Her catios were part of a recent Catio Tour in Seattle sponsored and organized by The Humane Society of the United States, where Hillman is director of strategic advocacy and campaigns; PAWS, a Seattle-area rescue and wildlife rehabilitation center; and Catio Spaces, a Seattle company that designs and builds catios.

Cynthia Chomos, founder of Catio Spaces, built her first catio in 2013 for her orange-and-white tabby, Serena, to “experience the sights and sounds and smells and stimulation of the natural world.”

Now Serena follows the sun between two catios — one in the backyard facing east, and one in a window box facing west — and Chomos designs and oversees the building of catios for other homes. They tend to measure 6-by-8 or 8-by-10 feet and cost roughly $2,500 to $5,000.

People can also buy Catio Spaces’ do-it-yourself plans for $49.95, with $5 going to an animal welfare organization.

One of Chomos’ most interesting projects was the building of a 26-foot catio that wrapped around a house to keep two “serial bird killers” and their two “canine cohorts” indoors. The owner — who can walk through the catio to reach the backyard — has since added a chicken to the mix, Chomos has heard.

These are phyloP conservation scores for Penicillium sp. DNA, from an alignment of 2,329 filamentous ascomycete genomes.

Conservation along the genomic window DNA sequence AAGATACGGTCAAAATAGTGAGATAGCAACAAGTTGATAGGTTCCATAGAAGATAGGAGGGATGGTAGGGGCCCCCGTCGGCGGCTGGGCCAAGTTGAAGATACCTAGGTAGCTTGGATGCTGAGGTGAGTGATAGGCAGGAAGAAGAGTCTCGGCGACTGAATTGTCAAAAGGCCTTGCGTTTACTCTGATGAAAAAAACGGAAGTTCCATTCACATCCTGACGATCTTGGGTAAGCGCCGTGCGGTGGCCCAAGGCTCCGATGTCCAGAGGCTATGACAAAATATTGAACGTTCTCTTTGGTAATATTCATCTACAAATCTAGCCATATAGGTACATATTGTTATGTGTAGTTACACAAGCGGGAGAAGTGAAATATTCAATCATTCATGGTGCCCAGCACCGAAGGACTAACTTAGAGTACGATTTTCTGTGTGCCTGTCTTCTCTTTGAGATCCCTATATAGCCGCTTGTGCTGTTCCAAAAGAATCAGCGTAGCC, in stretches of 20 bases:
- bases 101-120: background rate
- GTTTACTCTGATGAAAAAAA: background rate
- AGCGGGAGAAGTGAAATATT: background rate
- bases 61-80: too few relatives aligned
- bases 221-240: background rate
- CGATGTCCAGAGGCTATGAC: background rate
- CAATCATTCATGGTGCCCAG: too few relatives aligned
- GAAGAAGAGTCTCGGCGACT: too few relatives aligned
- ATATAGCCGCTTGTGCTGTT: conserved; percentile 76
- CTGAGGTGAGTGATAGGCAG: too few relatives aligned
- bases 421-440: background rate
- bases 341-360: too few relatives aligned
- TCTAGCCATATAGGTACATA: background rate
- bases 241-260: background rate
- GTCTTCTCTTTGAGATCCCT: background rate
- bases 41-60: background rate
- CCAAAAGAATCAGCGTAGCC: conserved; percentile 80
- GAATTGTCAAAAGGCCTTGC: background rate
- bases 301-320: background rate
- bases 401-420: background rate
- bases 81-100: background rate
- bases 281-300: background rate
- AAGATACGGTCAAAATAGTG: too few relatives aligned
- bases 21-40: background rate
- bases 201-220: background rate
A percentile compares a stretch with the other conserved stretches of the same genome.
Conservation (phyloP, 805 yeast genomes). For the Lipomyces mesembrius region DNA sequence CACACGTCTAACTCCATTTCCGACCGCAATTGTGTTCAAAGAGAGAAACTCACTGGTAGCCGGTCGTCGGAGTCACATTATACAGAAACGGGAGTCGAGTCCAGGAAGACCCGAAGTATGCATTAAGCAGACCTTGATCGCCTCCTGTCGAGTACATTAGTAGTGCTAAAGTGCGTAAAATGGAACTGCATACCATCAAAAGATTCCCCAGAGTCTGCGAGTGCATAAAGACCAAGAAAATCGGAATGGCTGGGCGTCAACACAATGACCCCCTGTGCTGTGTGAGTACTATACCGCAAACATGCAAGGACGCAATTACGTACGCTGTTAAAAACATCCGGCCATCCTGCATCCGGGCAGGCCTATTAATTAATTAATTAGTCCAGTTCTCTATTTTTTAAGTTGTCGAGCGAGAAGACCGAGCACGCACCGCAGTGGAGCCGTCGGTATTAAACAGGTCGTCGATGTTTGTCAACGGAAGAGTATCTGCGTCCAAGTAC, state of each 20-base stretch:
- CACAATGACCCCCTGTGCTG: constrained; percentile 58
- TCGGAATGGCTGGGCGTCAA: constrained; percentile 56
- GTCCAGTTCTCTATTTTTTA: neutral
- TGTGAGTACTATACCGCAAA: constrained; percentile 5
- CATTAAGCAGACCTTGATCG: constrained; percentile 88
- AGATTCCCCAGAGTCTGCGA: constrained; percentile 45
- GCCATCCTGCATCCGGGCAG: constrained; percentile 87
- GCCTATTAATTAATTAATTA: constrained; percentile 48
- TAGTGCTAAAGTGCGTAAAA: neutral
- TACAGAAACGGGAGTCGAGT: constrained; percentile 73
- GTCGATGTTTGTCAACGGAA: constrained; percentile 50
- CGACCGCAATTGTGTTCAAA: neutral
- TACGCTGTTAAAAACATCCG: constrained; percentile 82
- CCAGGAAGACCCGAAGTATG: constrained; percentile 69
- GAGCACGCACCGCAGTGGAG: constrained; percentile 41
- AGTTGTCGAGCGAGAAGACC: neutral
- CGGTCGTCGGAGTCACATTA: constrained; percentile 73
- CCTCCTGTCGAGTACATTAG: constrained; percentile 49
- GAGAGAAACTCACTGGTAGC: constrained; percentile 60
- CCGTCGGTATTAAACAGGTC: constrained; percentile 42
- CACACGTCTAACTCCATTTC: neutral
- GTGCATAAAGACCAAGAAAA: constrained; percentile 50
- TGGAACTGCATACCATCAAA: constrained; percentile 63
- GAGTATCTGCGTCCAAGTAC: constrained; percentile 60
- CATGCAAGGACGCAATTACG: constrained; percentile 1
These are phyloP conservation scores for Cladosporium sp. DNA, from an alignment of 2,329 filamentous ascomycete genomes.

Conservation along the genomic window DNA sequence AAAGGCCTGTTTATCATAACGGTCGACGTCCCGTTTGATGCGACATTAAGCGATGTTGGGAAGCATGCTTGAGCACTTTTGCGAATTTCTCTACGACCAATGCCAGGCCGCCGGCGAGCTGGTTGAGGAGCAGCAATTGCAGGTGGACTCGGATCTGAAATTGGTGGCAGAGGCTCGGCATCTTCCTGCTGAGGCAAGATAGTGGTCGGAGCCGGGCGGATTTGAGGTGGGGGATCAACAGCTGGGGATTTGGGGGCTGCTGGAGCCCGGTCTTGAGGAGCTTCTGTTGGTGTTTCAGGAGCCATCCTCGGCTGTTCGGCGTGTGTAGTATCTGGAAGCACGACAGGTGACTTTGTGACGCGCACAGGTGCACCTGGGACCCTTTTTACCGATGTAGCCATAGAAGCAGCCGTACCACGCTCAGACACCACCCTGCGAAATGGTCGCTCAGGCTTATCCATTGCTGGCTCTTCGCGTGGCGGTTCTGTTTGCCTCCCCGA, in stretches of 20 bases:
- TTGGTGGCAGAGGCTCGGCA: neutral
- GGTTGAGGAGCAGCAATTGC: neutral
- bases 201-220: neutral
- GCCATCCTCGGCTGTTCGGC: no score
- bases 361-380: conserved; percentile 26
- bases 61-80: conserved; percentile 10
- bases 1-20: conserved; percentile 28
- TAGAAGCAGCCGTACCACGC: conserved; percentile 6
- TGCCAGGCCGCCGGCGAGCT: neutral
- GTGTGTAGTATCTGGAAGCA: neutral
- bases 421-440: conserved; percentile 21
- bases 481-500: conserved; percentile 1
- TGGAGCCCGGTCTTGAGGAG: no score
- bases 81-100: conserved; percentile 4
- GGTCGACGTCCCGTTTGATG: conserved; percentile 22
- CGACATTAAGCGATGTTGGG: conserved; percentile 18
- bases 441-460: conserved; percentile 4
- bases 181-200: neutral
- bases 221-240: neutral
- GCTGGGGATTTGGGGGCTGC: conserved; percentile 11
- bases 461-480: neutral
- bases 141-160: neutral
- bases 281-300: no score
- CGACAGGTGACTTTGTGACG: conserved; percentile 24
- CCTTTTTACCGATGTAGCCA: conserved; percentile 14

‘A vet bill is way more’

Although that sounds like the cat’s meow, one catio set-up that would be hard to beat belongs to Dan Reeder, who built and bolted a three-story catio townhouse to his own house and connected it via a long tunnel to a catio large enough for Dan to join the cats in the backyard.

The retired math teacher and paper mache artist figures he spent about $3,000 on the structures, which are well-fortified with wire mesh even under the main catio floor, because “I didn’t want a possum to appear in the house.”

The catios were finished in time for his cat Riley to spend her last summer outdoors before she died at the age of 20.

His other two cats, Max and Eddie, continue to enjoy their outdoor time, and the catios have curbed Reeder’s guilt over Max waiting for him to play. “I used to feel guilty all day,” Reeder said.

Jean White of Bellevue, WA, bought her catio, which was also on the recent tour, for about $1,200 from the website Cats on Deck.

“It may sound pricey, but a vet bill is way more,” said White, who lives near a bus route and in an area where there are coyotes and raccoons.

Like most catios, hers is connected to the house by cat doors — in her case, one in the bathroom window and one connected to a sliding-glass door.

“Margo, the Siamese, loves it,” she said. When Jean first adopted Scout, a black-and-white tuxedo cat, she didn’t realize there was a cat door in the wall and thought Margo was disappearing into a curtain.

“She was so surprised!” Then Scout figured it out, and now the cats alternate between lounging and chasing each other in a loop, day and night.

Scout and Margo (photo courtesy of Jean White)

Posted by Melissa Alisson on Zillow

6 Unusual Tips for Pool Care

Keep your outdoor spaces sparkling with these easy pool-cleaning hacks.